The former long-time council member was part of the audience Tuesday instead of sitting with the rest of council. Mushett started serving Jan. 2, 2002 and did so through Dec. 31, 2017. He recently decided not to seek re-election.
Council members passed a resolution Tuesday that honored Mushett for his 16 years of dedicated service to the city.
“Mr. Mushett’s commitment to the citizens of Norwalk has been demonstrated by his selfless participation on numerous committees, his timely response to residents’ issues, his willingness to investigate concerns and his determination in finding solutions to the problems facing our city,” according to the resolution, which also mentioned his “positive attitude” and involvement that “has been vital to the realization of many projects in the city.”
Council members who served with Mushett paid tribute to him and thanked him for his service Tuesday.
Samantha Wilhelm, who sat beside Mushett for many years, told him he “set the bar and standard very high” for how to properly be a council member. She encouraged him to remain active in the community.
“You are very, very knowledgable. You really had the pulse of the community,” Steve Schumm told Mushett.
Chris Castle said he wouldn’t be where he is today without Mushett.
“You changed my life,” Castle added.
Dave Wallace called Mushett “a great resource to learn from” while Deb Lucal told Mushett he “set a fine example for all of us.”
Norwalk Mayor Rob Duncan, when presenting the resolution to Mushett, admitted the two didn’t always agree, but when they disagreed it was done in a friendly way.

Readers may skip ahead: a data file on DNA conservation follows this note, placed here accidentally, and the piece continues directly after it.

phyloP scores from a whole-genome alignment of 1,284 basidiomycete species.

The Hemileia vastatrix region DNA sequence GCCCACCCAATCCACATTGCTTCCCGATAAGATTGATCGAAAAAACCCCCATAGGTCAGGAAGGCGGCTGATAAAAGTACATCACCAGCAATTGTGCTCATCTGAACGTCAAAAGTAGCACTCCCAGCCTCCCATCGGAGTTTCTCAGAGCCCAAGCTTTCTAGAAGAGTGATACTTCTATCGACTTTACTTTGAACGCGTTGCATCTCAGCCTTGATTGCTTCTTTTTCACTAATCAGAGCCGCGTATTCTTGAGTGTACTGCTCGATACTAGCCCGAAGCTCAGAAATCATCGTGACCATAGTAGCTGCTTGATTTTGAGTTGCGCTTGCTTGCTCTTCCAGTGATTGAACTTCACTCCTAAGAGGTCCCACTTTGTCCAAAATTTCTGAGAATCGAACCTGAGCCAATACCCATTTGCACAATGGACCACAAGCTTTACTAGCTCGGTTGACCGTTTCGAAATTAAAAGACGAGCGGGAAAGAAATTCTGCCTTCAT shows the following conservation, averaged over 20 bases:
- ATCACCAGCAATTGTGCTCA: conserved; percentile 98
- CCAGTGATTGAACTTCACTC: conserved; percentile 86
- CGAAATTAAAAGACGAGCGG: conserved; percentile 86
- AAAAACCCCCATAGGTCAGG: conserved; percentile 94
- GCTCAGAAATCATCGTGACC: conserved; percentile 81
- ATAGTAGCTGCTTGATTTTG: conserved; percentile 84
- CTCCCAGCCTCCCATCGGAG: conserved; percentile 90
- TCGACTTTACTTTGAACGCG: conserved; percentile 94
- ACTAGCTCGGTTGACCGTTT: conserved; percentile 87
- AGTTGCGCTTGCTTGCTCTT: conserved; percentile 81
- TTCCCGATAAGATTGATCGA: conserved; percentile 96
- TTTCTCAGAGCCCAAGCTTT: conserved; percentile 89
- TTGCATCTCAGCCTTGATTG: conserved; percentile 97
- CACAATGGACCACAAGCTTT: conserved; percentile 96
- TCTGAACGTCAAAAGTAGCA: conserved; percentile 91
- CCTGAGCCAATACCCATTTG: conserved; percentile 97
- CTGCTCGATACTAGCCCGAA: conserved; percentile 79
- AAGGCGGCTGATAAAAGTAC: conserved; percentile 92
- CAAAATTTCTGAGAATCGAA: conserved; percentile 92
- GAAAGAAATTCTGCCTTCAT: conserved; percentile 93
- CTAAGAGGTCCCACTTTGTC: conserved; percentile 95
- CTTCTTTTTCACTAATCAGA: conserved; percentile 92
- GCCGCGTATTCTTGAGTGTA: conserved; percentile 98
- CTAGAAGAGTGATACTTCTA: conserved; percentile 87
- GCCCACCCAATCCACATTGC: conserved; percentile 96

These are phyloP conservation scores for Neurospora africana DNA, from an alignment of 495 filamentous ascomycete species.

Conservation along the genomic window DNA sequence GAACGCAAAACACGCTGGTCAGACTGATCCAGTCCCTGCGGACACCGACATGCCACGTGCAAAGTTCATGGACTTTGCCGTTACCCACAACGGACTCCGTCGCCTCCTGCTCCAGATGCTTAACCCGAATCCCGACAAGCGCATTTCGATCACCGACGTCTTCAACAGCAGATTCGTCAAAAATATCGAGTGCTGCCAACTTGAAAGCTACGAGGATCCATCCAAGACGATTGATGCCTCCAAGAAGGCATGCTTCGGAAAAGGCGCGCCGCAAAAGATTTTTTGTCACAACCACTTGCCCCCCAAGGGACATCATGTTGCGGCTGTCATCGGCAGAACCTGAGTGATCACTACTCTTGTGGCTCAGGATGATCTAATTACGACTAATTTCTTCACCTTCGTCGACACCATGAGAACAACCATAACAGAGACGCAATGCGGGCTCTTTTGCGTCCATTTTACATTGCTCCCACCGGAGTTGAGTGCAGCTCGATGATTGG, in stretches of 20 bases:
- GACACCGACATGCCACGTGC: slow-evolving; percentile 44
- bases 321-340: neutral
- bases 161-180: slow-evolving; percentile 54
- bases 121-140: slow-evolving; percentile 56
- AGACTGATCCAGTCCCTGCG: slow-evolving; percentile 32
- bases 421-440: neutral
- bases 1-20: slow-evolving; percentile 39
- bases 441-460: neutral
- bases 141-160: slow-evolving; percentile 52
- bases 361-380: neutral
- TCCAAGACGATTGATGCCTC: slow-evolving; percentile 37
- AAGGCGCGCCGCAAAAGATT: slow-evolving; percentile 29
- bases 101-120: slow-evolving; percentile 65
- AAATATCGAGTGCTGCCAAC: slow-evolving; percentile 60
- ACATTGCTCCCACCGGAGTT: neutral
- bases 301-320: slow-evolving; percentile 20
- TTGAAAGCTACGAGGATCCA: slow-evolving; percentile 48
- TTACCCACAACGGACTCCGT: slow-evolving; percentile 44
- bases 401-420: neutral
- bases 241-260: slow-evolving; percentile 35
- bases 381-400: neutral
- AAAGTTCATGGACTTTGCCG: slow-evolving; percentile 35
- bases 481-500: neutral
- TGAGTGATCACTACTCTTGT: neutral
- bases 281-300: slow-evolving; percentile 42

“I enjoyed my six years of working with you. You brought a lot of institutional knowledge to us,” Duncan said.
After Tuesday’s meeting, Mushett said the highlight of serving on council was always blending the diversity of everyone’s background to work together.
“It was nice to hear them say nice things,” he added.
In other council action, city administrators discussed upcoming NOPEC grant projects.
Safety-service director Dan Wendt said there is a plan to install large fans for harsh environment with a Level 2 installation in the Ernsthausen Aquatic Center at a cost of about $27,000. The fans have an estimated seven-year return-on-investment with a 15-year full warranty.
Another NOPEC grant project is nearly $9,000 in LED light and fixture upgrades for city hall. A third one is a $5,000 water heater at the Norwalk Police Department.
“The big fans are the most exciting of the projects. At Kalahari they are saving $13,000 (per) month in electric costs,” Wendt said. “We submitted our electric bills to (the company) engineering department and they estimated our savings to be roughly $4,000 per year.”
Information about the case study on the fans at Kalahari can be found at https://www.bigassfans.com/case-studies/kalahari-resort.
Also, Norwalk Public Works Director Josh Snyder said the city opened bids for Phase 2 of the Old State Road improvement project, which came in favorably. In addition, he said crews from the general services department have been busy handling potholes.
“Please report potholes to the general services department,” Snyder added.